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Live Patching on Linux

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Linux

To satisfy high-availability requirements, special-purpose operating systems, sometimes proprietary or self-developed operating system, were used in telecom systems. As the telecommunication world is now moving towards using the Linux operating system on mission-critical systems, new high requirements are imposed on the operating systems. However, Linux is designed to work best on desktop and enterprise systems, and it doesn't have the mechanisms and capabilities needed for mission-critical system with an intense and complex workload that must also handle very confidential information. The OSDL Carrier-Grade Linux (CGL) working group is looking at filling these gaps by creating the CGL requirement definition documents and supporting the creation of Open Source projects to fill these gaps.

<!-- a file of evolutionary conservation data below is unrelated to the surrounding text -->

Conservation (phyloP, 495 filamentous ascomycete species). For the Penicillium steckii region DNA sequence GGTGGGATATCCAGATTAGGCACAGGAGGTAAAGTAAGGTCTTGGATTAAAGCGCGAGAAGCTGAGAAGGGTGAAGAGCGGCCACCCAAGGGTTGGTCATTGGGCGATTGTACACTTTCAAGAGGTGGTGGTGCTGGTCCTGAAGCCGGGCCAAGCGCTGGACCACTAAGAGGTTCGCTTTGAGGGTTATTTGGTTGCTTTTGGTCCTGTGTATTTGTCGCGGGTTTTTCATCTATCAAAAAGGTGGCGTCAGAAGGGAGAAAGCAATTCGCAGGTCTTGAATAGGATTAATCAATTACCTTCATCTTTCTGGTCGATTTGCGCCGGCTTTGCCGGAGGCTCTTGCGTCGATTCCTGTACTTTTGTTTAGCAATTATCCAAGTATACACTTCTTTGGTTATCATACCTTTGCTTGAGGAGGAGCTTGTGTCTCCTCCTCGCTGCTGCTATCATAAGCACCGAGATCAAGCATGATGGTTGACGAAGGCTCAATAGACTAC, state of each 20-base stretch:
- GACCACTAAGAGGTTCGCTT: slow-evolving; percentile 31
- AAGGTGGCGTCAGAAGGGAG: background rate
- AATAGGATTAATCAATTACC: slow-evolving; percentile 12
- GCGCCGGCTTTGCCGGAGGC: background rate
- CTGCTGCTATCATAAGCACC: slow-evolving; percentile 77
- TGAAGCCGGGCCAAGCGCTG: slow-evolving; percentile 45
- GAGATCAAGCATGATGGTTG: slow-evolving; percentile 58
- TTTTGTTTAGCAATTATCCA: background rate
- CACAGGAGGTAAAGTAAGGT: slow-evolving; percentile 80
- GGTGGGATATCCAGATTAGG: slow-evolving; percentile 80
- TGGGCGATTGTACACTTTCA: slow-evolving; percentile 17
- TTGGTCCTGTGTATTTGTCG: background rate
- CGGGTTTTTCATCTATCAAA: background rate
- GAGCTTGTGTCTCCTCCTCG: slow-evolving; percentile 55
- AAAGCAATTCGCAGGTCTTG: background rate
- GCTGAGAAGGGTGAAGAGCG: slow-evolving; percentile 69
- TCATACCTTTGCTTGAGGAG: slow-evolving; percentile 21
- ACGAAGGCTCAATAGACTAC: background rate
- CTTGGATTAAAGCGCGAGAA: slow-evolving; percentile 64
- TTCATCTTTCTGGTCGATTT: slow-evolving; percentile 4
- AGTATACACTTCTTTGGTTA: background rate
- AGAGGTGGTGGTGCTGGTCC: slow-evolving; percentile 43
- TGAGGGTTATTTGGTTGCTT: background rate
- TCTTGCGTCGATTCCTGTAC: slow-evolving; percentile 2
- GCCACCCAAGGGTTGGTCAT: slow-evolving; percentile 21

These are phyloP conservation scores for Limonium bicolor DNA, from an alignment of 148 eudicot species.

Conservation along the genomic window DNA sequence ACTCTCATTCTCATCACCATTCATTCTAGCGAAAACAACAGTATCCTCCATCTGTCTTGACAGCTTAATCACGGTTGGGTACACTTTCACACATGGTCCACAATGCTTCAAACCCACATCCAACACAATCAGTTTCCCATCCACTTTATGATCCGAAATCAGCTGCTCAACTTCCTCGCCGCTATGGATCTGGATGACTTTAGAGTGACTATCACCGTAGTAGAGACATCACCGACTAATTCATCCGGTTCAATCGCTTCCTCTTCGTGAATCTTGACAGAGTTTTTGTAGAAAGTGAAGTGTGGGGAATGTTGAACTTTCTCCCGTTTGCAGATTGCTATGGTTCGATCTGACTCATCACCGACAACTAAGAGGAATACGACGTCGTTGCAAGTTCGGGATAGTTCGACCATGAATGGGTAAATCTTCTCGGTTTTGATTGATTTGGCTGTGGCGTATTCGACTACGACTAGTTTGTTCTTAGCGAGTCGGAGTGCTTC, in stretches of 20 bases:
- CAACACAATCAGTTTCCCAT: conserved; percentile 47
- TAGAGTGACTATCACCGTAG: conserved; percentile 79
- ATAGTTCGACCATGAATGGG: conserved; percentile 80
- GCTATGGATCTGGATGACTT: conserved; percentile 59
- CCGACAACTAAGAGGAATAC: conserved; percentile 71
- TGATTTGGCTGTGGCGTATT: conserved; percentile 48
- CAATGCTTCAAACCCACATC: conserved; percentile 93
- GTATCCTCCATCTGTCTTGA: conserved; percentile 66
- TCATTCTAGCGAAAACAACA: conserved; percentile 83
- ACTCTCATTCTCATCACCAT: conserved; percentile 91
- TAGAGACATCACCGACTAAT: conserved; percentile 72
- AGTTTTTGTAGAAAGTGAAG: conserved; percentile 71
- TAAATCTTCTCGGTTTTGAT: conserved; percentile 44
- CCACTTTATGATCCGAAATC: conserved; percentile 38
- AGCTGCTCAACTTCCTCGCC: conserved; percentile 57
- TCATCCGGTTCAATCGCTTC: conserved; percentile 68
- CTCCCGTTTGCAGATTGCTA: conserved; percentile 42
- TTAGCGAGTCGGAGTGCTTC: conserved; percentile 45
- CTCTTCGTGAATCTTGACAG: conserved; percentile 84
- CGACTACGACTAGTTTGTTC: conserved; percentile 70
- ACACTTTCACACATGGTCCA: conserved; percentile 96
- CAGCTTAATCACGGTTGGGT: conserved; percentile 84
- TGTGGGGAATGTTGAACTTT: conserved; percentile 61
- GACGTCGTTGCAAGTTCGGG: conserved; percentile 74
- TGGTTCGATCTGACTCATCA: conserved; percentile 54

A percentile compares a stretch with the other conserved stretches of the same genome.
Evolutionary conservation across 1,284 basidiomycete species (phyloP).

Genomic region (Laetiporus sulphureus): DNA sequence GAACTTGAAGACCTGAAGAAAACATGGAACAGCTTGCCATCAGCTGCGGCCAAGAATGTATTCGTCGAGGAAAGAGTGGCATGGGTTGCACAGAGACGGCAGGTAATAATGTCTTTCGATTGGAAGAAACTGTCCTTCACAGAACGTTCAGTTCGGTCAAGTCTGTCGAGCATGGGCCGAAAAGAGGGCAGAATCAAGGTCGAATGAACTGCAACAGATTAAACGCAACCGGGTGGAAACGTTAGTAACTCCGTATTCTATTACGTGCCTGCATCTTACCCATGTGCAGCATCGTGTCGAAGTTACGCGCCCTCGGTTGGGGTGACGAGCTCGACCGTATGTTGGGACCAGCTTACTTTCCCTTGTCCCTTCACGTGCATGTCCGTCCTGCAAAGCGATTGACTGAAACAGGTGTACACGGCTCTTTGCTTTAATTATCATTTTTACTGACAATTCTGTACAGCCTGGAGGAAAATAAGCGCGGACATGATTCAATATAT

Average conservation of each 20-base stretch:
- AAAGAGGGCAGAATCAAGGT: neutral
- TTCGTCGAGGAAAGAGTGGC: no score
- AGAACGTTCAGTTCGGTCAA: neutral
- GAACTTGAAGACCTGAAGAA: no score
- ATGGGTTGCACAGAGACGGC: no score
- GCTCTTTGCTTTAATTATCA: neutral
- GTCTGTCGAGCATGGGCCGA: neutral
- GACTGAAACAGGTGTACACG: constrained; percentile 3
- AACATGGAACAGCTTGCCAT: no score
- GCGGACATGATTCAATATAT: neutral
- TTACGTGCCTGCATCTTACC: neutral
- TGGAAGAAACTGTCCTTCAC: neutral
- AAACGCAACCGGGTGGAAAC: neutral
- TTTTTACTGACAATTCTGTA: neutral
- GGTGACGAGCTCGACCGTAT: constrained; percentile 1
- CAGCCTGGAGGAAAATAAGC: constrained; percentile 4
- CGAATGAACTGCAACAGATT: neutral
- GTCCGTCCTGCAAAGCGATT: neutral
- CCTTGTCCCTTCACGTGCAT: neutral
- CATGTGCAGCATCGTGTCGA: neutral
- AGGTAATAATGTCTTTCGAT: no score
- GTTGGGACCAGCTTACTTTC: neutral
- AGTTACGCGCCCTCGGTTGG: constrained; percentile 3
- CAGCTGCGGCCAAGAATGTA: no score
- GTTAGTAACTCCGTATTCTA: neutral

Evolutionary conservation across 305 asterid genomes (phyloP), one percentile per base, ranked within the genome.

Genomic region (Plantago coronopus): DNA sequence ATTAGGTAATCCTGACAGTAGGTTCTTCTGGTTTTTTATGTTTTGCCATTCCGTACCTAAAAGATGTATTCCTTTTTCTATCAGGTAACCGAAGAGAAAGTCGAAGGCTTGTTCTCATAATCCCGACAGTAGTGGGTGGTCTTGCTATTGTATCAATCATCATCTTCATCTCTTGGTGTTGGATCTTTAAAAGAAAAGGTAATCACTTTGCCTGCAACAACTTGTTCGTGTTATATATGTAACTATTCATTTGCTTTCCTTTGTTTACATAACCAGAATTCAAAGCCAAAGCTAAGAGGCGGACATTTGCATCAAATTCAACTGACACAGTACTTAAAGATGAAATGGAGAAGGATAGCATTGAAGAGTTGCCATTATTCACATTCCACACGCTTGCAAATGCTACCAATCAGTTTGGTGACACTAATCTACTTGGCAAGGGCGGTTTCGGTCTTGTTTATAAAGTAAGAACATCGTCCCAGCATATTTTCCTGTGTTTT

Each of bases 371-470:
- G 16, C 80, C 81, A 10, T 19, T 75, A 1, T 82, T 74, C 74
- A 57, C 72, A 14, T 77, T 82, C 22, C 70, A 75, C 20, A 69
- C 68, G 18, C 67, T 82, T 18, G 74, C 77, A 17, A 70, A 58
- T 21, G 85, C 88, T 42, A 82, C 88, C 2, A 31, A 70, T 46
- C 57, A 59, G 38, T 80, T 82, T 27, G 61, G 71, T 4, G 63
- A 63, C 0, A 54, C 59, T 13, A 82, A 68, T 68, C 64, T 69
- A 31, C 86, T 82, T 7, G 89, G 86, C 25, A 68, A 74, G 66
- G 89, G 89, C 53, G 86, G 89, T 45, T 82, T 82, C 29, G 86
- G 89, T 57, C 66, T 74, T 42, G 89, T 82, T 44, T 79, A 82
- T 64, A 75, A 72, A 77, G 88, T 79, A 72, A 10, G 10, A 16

Live patching is one of the capabilities in version 3.1 of the CGL requirement definition document released in June 2005. This feature enables a process to modify its functions without restarting, a very needed capability for telecommunication systems that are expected be continuously in service.

One approach to achieving live patching is overwriting the "jmp" assembly code to the entry point of function, which is the method applied by the PANNUS project. PANNUS enables the replacement of a function without restarting a process. This approach is very practical because many software programs are usually implemented with various functions.

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